It was important to keep the riders going in the same direction. Head-on collisions not only could damage the cars and the floors, but could hurt the riders as well. The cars went pretty fast in the confined space. When cars collided head-on, often the front ends of both cars would lift up off the ground and crash back down, and the riders' heads would snap forward. Rear collisions were more forgiving, unless a car moving at full speed collided with one that had stopped. In that instance, the stopped car would often lurch forward and slam into a nearby bumper, then recoil back into traffic. A car hit on the side would spin away like a propeller. It was a pretty violent ride, but usually left everybody laughing. Sometimes a group of kids would gang up on one kid they didn't like and repeatedly slam into him, but I usually tried to prevent stuff like that from happening.

Most of the time when I worked at the park the ride was regularly operated by Tom Gagnon, a wirey guy with Harley tattoos and a Fu Manchu mustache. He wore a leather cap and a leather vest with chains attached to it. He looked really threatening but was actually a nice guy, if a bit of a curmudgeon. When the park shut down at the end of the night, the Dodgems, the roller coaster and the Dinosaur Den were the only rides in the park that usually still had long lines. Instead of turning the people away, the line would be emptied. That meant that the Dodgems often kept operating after the park had officially closed.

After the park closed, the ride was sold to a guy from New York named Tom Murray. He claimed he was from Coney Island. He wanted not only the cars but all of the mirrors and lights from the back wall as well. So Roger asked me and Danielle Pomales to dismantle them. It didn't seem like a difficult task. Although the mirrors were large, they were attached to the plywood wall simply, with standard mirror mounts. So Daniel and I decided to unscrew the mounts starting at the top and finally just loosen the bottom mounts. Then we could walk the mirror back and stand it against the wall. After we removed the mounts, Daniel grabbed the bottom of the mirror and I grabbed the upper sides. We slowly lifted it and began walking it back. We then heard a strange sound, like thin ice beginning to crack. Daniel immediately let go and ran off. Suddenly there was a tremendous explosion and I was standing there holding nothing. At my feet was a pile of dust and mirror fragments. Small shards of glass were embedded in my hands and arms. After thirty years, pressure on the stress fractures that had developed in the mirror had been released and the entire mirror imploded. We told Roger what had happened. He didn't believe us, thinking we had dropped the mirror. He decided to take one off himself. The same thing happened, except this time a shard of glass cut his wrist. After that, Roger told Murray if he wanted the mirrors he'd have to remove them himself. (Murray did hire someone else to do it.)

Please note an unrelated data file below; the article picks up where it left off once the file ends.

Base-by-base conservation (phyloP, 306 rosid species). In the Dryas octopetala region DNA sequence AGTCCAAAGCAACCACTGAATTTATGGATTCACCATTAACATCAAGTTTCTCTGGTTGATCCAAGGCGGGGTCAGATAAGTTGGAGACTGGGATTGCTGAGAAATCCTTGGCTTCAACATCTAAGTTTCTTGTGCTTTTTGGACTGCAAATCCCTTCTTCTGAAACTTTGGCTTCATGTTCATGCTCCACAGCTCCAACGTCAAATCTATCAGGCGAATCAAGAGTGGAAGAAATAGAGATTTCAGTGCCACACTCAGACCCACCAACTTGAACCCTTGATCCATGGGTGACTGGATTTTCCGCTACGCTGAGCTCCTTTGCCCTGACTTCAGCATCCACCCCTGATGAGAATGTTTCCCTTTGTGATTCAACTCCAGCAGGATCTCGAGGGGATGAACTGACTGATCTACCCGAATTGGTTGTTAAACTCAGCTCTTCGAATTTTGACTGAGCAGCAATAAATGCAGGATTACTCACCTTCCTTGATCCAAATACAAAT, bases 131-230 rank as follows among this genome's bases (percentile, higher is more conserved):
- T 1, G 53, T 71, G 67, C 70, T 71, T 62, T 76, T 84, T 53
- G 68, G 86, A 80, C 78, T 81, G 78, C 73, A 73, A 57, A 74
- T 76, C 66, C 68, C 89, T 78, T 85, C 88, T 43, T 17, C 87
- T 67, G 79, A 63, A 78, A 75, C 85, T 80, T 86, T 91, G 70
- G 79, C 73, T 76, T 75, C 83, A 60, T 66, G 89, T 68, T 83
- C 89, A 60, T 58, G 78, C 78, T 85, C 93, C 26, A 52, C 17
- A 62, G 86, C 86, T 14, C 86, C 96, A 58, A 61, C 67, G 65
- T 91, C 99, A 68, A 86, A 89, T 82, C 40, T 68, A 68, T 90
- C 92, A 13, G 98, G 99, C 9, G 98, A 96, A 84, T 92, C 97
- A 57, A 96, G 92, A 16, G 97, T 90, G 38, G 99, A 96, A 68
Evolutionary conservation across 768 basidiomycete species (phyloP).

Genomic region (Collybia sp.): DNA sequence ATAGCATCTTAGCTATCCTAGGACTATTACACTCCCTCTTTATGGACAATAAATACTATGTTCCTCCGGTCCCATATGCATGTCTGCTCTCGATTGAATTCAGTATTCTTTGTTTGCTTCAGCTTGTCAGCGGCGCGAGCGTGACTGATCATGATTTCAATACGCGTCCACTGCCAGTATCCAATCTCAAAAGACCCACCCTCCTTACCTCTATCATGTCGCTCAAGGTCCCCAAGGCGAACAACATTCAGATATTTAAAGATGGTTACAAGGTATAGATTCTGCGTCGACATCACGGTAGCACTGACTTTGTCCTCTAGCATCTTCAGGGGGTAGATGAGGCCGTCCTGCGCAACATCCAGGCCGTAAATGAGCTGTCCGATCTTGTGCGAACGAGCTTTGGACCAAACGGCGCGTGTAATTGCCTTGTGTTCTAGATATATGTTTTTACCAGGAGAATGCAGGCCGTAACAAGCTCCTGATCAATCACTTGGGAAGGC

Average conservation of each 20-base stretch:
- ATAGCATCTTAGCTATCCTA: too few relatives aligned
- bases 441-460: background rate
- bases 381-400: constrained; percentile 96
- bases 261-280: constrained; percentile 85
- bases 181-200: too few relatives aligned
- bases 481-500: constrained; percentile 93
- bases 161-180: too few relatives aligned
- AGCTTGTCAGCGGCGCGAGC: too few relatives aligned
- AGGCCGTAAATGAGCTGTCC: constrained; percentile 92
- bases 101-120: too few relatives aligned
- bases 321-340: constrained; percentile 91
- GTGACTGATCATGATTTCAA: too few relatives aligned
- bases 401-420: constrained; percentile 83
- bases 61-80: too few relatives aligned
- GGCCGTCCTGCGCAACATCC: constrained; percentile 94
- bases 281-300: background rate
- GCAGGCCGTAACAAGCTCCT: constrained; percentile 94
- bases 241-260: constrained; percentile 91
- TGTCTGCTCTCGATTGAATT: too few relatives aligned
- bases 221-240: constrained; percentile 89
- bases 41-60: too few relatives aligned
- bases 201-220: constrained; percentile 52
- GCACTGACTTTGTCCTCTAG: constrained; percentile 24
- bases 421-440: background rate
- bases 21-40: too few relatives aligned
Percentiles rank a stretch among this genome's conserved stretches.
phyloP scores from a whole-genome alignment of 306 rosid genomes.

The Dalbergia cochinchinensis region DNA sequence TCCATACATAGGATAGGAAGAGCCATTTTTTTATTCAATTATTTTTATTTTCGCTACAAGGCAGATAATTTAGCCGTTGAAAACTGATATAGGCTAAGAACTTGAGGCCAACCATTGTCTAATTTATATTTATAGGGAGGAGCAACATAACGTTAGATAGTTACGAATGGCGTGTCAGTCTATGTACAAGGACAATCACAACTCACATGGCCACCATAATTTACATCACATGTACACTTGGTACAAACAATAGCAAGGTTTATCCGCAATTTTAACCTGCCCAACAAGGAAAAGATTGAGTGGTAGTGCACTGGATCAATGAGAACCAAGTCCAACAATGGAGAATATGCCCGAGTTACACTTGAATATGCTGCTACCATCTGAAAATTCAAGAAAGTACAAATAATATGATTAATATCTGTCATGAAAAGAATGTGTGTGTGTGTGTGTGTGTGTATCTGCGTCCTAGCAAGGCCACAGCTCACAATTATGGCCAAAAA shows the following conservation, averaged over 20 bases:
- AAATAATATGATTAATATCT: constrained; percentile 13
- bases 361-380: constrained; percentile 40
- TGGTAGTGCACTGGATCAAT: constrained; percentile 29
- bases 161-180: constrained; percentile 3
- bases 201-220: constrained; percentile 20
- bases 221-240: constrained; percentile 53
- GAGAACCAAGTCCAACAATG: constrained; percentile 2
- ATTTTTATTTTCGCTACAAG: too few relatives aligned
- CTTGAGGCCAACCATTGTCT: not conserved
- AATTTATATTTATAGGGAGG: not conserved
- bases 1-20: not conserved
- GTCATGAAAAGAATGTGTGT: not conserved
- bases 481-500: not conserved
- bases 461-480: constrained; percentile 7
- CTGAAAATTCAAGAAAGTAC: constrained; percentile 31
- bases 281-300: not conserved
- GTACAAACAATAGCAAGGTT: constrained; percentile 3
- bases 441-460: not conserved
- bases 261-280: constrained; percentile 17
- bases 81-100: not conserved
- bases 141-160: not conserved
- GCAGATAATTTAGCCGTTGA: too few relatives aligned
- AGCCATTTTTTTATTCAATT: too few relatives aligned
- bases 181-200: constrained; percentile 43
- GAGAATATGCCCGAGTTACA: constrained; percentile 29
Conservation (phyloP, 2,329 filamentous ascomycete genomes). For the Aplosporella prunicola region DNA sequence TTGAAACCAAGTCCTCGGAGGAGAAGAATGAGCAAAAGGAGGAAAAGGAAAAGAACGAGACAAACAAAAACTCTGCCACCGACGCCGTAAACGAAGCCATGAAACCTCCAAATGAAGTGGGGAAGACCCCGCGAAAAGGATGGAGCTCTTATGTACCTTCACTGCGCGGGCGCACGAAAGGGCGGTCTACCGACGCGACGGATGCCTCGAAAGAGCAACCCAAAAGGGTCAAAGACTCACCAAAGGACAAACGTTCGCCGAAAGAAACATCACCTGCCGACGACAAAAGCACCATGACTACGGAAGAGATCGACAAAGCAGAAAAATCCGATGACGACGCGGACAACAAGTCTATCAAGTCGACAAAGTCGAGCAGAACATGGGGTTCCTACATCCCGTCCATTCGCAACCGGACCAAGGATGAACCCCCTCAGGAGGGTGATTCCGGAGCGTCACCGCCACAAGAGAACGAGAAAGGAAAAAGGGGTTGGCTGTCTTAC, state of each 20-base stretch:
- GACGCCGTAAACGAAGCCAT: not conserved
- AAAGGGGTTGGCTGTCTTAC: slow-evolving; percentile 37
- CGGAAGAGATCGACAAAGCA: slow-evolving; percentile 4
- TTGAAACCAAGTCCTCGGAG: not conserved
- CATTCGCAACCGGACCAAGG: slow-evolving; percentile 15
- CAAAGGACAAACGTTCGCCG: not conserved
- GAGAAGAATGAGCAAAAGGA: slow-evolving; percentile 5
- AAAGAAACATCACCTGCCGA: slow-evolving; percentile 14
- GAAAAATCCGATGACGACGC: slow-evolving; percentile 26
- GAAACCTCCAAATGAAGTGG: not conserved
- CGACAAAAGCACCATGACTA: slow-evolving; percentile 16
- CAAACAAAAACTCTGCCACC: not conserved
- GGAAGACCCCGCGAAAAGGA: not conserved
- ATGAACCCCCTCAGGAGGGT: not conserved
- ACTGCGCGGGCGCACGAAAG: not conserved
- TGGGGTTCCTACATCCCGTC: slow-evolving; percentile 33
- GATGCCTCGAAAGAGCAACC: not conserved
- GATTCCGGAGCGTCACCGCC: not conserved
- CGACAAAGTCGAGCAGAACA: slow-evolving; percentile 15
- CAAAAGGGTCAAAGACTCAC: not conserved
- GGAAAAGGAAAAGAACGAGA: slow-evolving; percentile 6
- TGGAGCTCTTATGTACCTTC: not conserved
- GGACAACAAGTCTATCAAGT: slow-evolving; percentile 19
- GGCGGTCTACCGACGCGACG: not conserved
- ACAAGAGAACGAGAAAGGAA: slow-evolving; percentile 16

Underneath the Dodgems was a storage area. The old mirror maze from the Fun House was kept there, as were arcade machines, wood and all sorts of miscellaneous items. The back of the building had a giant sign welcoming families to the park. In later years, the sign was completely obscured by large bushes and trees. But the ride remained one of the single most memorable things in the park. Most families would walk up that inclined road from the parking lot. The carousel was on the left. On the right, the arcing poles of the Dodgems were visible. The smell of graphite was pungent. The rumbling of the cars over the steel floors echoed down the hill, along with the happy screams of the passengers. It was a child's invitation to come have fun.